It has been quite a while since Damascus, in fact I think this may have been the longest time I have gone without spending at least a night in town. I was out from the 25th of April until yesterday, the 3rd of May. I was more than a little dirty by the time I arrived. Anway, it was a rather eventful week I think. The first day out of Damascus I tried to make a decision to no longer care about time or distance. That is I will try not to care how far I have gone in how much time. If I don't get into camp until late, it shouldn't matter. It's not like I have an appointment. This sounds really easy and obvious, but is in actuality rather difficult. Its hard to break through that element of time that is built into all our lives. However, I think I am getting better at it, and its a good thing because I think if I had continued that way, it would have really started to damage my enjoyment of the trip. On a slightly less serious note, I also made a decision to no longer carry Snickers bars in my top pocket when its 75+ degrees as they tend to liquify rather quickly. That first day out of Damascus was about 16 miles and just breezed by, I had a really nice walk. A lot of it was riverside, which made everything seem very lush. I made my first of at least two attempts to end my own life that night however, when I some how managed to leave my lighter in my cookpot and then proceeded to boil my meal. Fortunately, the lighter did not explode, nor was the plastic of the lighter breached. Go me. I spent that night with Larry, Yorkie, Owl, Beat Box, and Loner Boner (his last name is actually Boner, so don't get any ideas). The next day we headed into the Grayson Highlands. Buzzard Rock afforded some very nice views. Unfortunatley, just as I was about to head up Mount Rogers, where things were supposed to get really pretty, it started to look like a storm. That storm started as I headed up the Mountain, and as a result there was mist all over the highlands when I got up there. This is the first time that I have really been kind of bummed out by weather. I have heard that the highlands were really pretty and I wanted to see them. Granted mist provides a certain attractive quality all its own, but in this case I just wasn't satisfied. The mist did break open later. One of the other things people always talk about the Highlands is the ponies. Most people saw a bunch. I saw one that afternoon and it seemed pretty skittish. Even just that one was pretty cool though. Its a kind of odd experience to suddenly round a bend and be faced with a wild horse. Even a small one. They are pretty impressive animals. Anyway, the mist broke enough for me to get a couple of good views later that day and I ended up spending the night at Wise Shelter with Yorkie, Larry, Signage, Pearls & Starvin Marvin, and Yorkie's friend Jesse Jackson who had come out to walk for a couple of days. This is incidentally his real name, not a trail appellation. The next day started off very nicely, the weather continued to look kind of threatening, but it at least wasn't too misty. As a result I got several uninterupted miles of highland vies. Honestly, they reminded me a great deal of the Scottish Moors I had seen when visiting that country a number of years ago. Granted my memory could be a bit faulty, but Yorkie (who is from England) agreed that there were definitely some similarities. Basically, they just look really wild, brown grass, scrub, and rock as far as the eye can see. I think the wind and dark sky added to the similarity as well. It doesn't sound particularly beautiful but it is. Startlingly so in fact. I had to go into Troutdale that day to pick up a package and the people at Jerry's Store there, particularly Jerry himself were immensley helpful. They made it possible for me to get in and out of town in relatively short order and on to the next shelter well before dark, so I would very much like to thank them for all their kindness and hard work. That shelter that I pushed to was one called Trimpi (a very weird name I thought) where I camped with Yorkie, Jesse Jackson, Triple A, Larry, Bonnie Carolyn and many others whose names I did not obtain. The next day was kind of a mixed bag. The day broke bright and sunny and we did a nice bit of walking through pastureland early which afforded some nice views of the surrounding mountains. However, shortly thereafter my ankle really started to throb and it didn't really stop all day. It can really mess up a day when that happens. We took an immensley long lunch at the Partnership Shelter. We took a long lunch here because there is an Italian Restaurant that will deliver to the shelter. Most people got pizza and I got a chicken salad, which while not pizza, was still pretty good. The Partnership Shelter itself was very plush as well. It even had a shower (its located very near to the Mount Rogers visitors center). Yep, its pretty hard out here on the AT, but we tough it out somehow. Around 3 I left to do the remaining 7 miles to the Chatfield Memorial Shelter where I spent the night with Yorkie, Jesse Jackson, Mountain Mike, and Beat Box (freakin psycho did 27 miles to catch up to me and Yorkie). The next day constitutes the reason that I am out here. It was beautiful. Maybe it was just my state of mind, maybe it was the fact that the weather was flawless, but whatever it was, everything seemed exceptional. The first few miles were largely different from what I am used to. They were over a lot of fields and low hills. It was a nice change. The fourth mile is all within view of what I think was I-81. Now, at first this seems like it would be a real downer. The idea of the trail is to get out in the woods and the intrusion of such a man-made monstrosity seems like it would be awful. Quite the contrary however. I found myself thinking about how when I drive on the interstate I often think about what it would be like to be walking around the surrounding countryside, and here I was doing exactly that. I was experiecing that same part of the country in a way that all of the people on that road probably never would. It was actually kind of comforting. I also saw what I think was a red-winged blackbird around that time. I have never seen one of these before. They are remarkably pretty birds. That flash of color against the dark is very striking. That afternoon I experimented with shirtless hiking as it was rather hot. I expected it to be uncomfortable but actually found it to be rather pleasant. I passed through a lot of farm country which provided some really great views that were a nice change from woodlands. The next day was extremely long so I'm going to try and distill it down to some key events. I did ten miles to Chestnut Knob Shelter for lunch and hung out for far too long. It was just too nice a spot, bright sun, good view, good company. I think I could have hung out there all day. I did a hard ten miles over flat but difficult terrain from there to Jenkins shelter. There were a bunch of people there. It was here that I made my second attempt at snuffing out my own life. I was re-lighting my stove to make hot chocolate and for some reason the alcohol basically exploded out of the stove. I don't think I did anything different, but it scared the living crap out of me. It also burned off some of my arm hair and set my pants on fire briefly. Don't play with fire kids. Beat Box and I had decided we were going to try a little night hiking that night, and oddly so had everyone else at the shelter. So just as the last light was leaving the sky Box and I left the shelter. Now I saw all light left the sky. That isn't really true, the moon was so bright we walked almost the entire way to our campsite by moonlight. We only turned on our headlamps during a kind of sketchy roadwalk where it was difficult to find blazes. We cowboy camped (read no tent or shelter) in a group of about 10 with at least 10 others tented nearby. It was where hikers go to die apparently. I can't say I'm going to turn nocturnal, but night hiking was an interesting change. Honestly, the next day was mostly monopolized in my mind by the trip I had to make into Bland (which is very deserving of its name) to get a mail drop. As for the rest of the day all I can really think of is a really long ridge walk with very little water. Probably not the most fun 10 miles I have done, but you do have to take the good with the bad. At Jenny Knob Shelter that night I was with Beat Box, Diamond, Stretch, Stubble, and I met Bucket, Old Yeller, and Singe (who I discovered also eats Turkey Spaghetti from lip-smackin backpackin', though hers isn't Gluten free). The next day was crazy. I got going early and really hammered out some miles, both my ankles felt good and I was at the suspension bridge that marked six miles in no time. It was a cool bridge by the way. From there it was only 1.6 to Dismal Creek Falls which was supposed to be something that was not to be missed. The falls itself turned out to be kind of mediocre, but I was very glad I went anyway. There was quite a party of hikers hanging out there including Numbtoe and Shadow, who are friends of my friends Burt and Carol Smith. There was also a big pool at the base of the falls, which I decided to go swimming in though it wasn't really all that hot and the water was clearly very cold. This produced the interesting scenario of me hanging out by a fire in a public park, soaking wet, in my underwear. Never a dull moment. I got to the next shelter after that by about 2:30, took a long break for lunch and was about half a mile up the mountain when some very serious thunder started. I didn't fancy walking a ridge for 7 miles in a lightning storm so I returned to the shelter to see what would happen. What happened is the storm blew away, but it took two and a half hours to do so. As a result I was leaving for my destination around 6:40 and I ended up walking the last three miles or so in the dark. Alone. I am now going to put a disclaimer up, in the next few sentances I'm going to sound like a big whimp, however unless you have done this you don't understand and if you have and disagree with me...well I would ask you to kindly shut up. I was very nervous. Hell, I was scared. The woods is a big empty place in the day time. It is a huge, empty, dark space when it is night and you are alone. I don't think I've ever walked quite that fast without really being able to see where I'm putting my feet, and incidentally navigating boulder fields in the dark is a pain in the butt. The fear was starting wear off during the last mile or so into the shelter, but it is not an experience I am dying to have again. On the other hand I am glad I did it on some levels. I arrived at the shelter around 10 and went to sleep as quietly as possible. I woke to rain and it only got worse as the day moved on. Fortunately I only had 7 miles to go to Pearisburg, which is where I currently reside, taking it easy and preparing to head back out tomorrow. Walking in the rain is never as pleasant as when you know you don't have to stay wet. The pictures I am leaving you this week are of the Grayson Highlands and myself in Dismal Creek. Take it easy.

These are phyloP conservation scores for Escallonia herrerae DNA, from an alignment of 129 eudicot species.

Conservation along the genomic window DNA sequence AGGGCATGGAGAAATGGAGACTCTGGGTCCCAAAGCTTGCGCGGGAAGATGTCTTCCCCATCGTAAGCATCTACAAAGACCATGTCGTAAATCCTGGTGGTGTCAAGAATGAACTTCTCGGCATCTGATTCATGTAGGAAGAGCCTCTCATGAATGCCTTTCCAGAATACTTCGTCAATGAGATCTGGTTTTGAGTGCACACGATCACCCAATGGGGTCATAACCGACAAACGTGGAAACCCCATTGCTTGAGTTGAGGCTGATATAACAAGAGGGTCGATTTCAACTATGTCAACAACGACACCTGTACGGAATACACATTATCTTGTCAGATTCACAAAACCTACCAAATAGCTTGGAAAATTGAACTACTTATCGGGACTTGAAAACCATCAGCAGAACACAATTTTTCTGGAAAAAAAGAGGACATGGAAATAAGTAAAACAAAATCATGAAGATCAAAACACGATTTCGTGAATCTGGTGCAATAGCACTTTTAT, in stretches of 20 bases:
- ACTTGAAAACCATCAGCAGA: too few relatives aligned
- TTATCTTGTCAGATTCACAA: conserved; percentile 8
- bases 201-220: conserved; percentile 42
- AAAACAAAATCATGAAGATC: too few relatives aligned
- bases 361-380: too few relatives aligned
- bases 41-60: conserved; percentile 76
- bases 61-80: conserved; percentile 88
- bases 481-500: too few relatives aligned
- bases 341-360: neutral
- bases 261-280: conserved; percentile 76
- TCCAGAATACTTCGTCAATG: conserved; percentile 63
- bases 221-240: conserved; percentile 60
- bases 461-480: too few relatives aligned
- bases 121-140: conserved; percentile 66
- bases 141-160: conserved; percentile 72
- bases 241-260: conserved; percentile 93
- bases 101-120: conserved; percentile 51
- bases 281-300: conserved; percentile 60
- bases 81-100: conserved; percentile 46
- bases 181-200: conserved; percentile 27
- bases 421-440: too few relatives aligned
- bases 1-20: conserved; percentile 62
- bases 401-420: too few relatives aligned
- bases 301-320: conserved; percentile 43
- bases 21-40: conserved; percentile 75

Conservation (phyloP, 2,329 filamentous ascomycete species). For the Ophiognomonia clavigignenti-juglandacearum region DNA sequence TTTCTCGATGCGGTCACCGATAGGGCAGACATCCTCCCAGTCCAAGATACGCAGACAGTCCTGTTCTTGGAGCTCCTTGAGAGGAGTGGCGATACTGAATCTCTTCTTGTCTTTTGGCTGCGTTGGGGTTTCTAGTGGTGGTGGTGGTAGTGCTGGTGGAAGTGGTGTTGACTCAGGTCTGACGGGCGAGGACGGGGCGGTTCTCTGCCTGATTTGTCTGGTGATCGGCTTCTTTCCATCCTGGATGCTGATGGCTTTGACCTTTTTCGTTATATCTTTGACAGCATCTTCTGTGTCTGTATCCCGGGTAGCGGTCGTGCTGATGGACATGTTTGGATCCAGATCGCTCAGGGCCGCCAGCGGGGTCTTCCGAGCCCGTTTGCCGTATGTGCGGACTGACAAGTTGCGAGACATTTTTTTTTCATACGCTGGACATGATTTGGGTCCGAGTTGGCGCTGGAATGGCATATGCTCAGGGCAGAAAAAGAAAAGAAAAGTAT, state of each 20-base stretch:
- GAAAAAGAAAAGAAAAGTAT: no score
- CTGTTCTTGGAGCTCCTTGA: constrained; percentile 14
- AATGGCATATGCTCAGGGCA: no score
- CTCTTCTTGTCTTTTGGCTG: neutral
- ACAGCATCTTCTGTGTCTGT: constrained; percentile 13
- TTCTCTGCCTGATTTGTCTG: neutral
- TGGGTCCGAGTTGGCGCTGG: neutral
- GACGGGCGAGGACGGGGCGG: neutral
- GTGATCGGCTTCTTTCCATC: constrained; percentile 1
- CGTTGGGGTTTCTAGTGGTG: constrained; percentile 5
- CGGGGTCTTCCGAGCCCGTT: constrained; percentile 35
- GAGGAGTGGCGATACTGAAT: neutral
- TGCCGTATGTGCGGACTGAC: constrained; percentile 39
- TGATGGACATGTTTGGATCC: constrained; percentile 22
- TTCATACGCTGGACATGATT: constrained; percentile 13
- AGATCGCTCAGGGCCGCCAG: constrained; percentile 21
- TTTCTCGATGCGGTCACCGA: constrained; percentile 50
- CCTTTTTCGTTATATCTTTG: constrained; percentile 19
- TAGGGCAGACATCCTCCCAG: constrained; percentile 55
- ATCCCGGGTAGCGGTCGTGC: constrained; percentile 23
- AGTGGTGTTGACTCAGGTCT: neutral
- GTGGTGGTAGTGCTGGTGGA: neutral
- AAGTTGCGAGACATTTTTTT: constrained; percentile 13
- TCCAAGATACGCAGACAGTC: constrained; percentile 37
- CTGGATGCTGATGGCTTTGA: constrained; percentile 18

-The Breadless Horseman